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2007 Saturn Aura XR Review

PHOTO (select to view enlarged photo)
2007 Saturn Aura
SPECIFICATIONS - 2007 Saturn Aura XR
Model: 2007 Saturn Aura XR
Engine: 3.6-liter DOHC V6
Horsepower/Torque: 252 hp @ 6400 rpm/251 lb-ft @ 3200 rpm
Transmission: 6-speed automatic with manual mode
Wheelbase: 112.3 in.
Length/Width/Height: 190.0 x 70.3 x 57.6 in.
Tires: P225/50R18
Cargo volume: 15.7 cu. ft.
Fuel economy: 20 mpg city/28 mpg highway/18.9 mpg test
Sticker: $26,919(includes $650 destination charge)

The Bottom Line: Top-notch sedan with comfort, convenience, decent power and a comfortable ride. Fuel economy was decent, but could have been higher.

Yes, I know Saturn, from the start, had the “L” series of sedans and wagons. The L designation represented Large, as compared to the S series vehicles whish were smaller.

But Saturn has been going through a nomenclature change over the past few years, and the new mid-size Saturn is the Aura, a viable competitor in the mid-size arena. The first time I drove the car, I was limited to about 15 minutes. Thankfully, I finally had an opportunity to drive the Aura in an extended test. It was worth the wait.

Don’t be surprised if the Aura re minds you of a couple of other GM cars. It shares its platform with the Chevrolet Malibu Maxx and Pontiac G6, and feels a lot like a Malibu/Impala clone. None of these statements mean it is a bad car.

Aura is powered by the now-almost-universal 3.6-liter double overhead cam V6. I have driven this engine in a variety of vehicles and think that in the Aura it shows its mettle best. It is a smooth engine with more than enough power. On dry roads, we chirped the tires several times on normal acceleration. I can only imagine what might have happened if I had been trying.

Constant readers will not that I’m also appreciative of a quiet engine, and the 3.6 was quite under normal operation, but fairly noisy under acceleration. This “noise” wasn’t objectionable, but if I didn’t tell you about it, someone would complain.

The engine drives the front wheels through a six-speed automatic transmission with a manual mode. The manual shifters are paddles located behind the steering wheel. To shift to manual mode (Saturn calls it Tapshift) you pull the shift lever back one more notch from “D”. You upshift by pushing the top button, downshift by hitting the one behind the wheel. Both paddles have a nice tactile feel to them in the proper location for operation.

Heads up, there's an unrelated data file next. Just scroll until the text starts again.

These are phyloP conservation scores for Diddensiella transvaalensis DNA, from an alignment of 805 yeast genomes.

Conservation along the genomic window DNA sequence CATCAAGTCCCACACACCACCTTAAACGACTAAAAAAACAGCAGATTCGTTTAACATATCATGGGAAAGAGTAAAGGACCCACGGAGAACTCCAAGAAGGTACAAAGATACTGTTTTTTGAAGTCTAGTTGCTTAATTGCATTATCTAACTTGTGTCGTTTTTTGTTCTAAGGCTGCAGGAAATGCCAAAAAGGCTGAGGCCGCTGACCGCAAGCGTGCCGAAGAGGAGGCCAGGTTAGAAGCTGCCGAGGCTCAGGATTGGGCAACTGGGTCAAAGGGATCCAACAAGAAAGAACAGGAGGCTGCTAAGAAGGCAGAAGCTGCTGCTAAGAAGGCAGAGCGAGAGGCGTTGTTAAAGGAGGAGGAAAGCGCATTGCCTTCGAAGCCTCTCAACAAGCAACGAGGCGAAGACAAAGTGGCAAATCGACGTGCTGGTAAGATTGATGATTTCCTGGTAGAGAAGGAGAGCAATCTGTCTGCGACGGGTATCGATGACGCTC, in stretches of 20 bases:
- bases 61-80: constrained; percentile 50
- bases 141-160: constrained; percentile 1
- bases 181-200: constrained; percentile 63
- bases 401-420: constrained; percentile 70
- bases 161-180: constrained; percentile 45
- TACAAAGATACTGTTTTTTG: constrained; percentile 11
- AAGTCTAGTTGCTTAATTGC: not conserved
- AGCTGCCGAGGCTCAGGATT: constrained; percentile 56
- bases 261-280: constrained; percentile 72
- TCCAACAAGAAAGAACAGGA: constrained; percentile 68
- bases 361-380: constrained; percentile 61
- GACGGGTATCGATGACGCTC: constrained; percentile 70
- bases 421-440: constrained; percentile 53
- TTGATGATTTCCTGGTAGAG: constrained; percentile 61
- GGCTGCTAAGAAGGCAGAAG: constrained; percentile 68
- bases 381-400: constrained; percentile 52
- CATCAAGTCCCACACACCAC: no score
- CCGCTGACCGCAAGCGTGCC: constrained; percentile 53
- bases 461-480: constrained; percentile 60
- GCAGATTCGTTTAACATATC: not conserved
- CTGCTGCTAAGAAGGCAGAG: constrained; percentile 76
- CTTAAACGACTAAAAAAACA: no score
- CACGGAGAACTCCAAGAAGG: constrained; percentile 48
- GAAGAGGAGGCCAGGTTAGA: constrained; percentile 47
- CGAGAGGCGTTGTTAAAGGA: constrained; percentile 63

Handling was sedan-good. It wasn’t the type of car you’d want to enter in a road race, but it comported itself quite well on all road surfaces. It was smooth over most road surfaces, especially Interstates. On winding roads, it held its own. On my hillclimb test, I was having too much fun shifting to worry about handling, but if it wasn’t good I would have had to worry about it, so I guess it passed muster.

One feature that endeared the Aura to me forever (well, almost) was remote start. Once I figured out how to use it – GM uses several different algorithms – it was a godsend in early winter cold weather. All I had to do was point the key fob at the car, push “Lock,” then push the remote start icon for approximately four seconds. The car would turn over and by the time I was ready to get it, it was cozy warm.

The instrument panel consisted of two large and two smaller gauges. Numbers and letters were white-on-black with yellow rings. They even looked good at night, not like some of these video displays that some manufacturers seem to prefer.

We had a smart wheel with audio, cruise control and “info” switches that read out on dash. The wheel also had a nice feel to it, which is important on longer rides.

Seats were comfortable in the sedan-like mode. Rear seat legroom was good. However, with a tall center hump, there is no room for a third passenger in the center. There’s an easy to hook up LATCH for child seat.

The Aura has a good trunk. We used mostly for an infant walker, but it could have handled a golf bag or two – not more.

I was impressed by the Aura’s solidity – but I’ve always been impressed by the solidity of Saturns. It’s the kind of car you feel comfortable in right from the start.

I was disappointed with the overall economy at 18.9 mpg. It wasn’t bad, but I would have hoped for more.

2007 The Auto Page Syndicate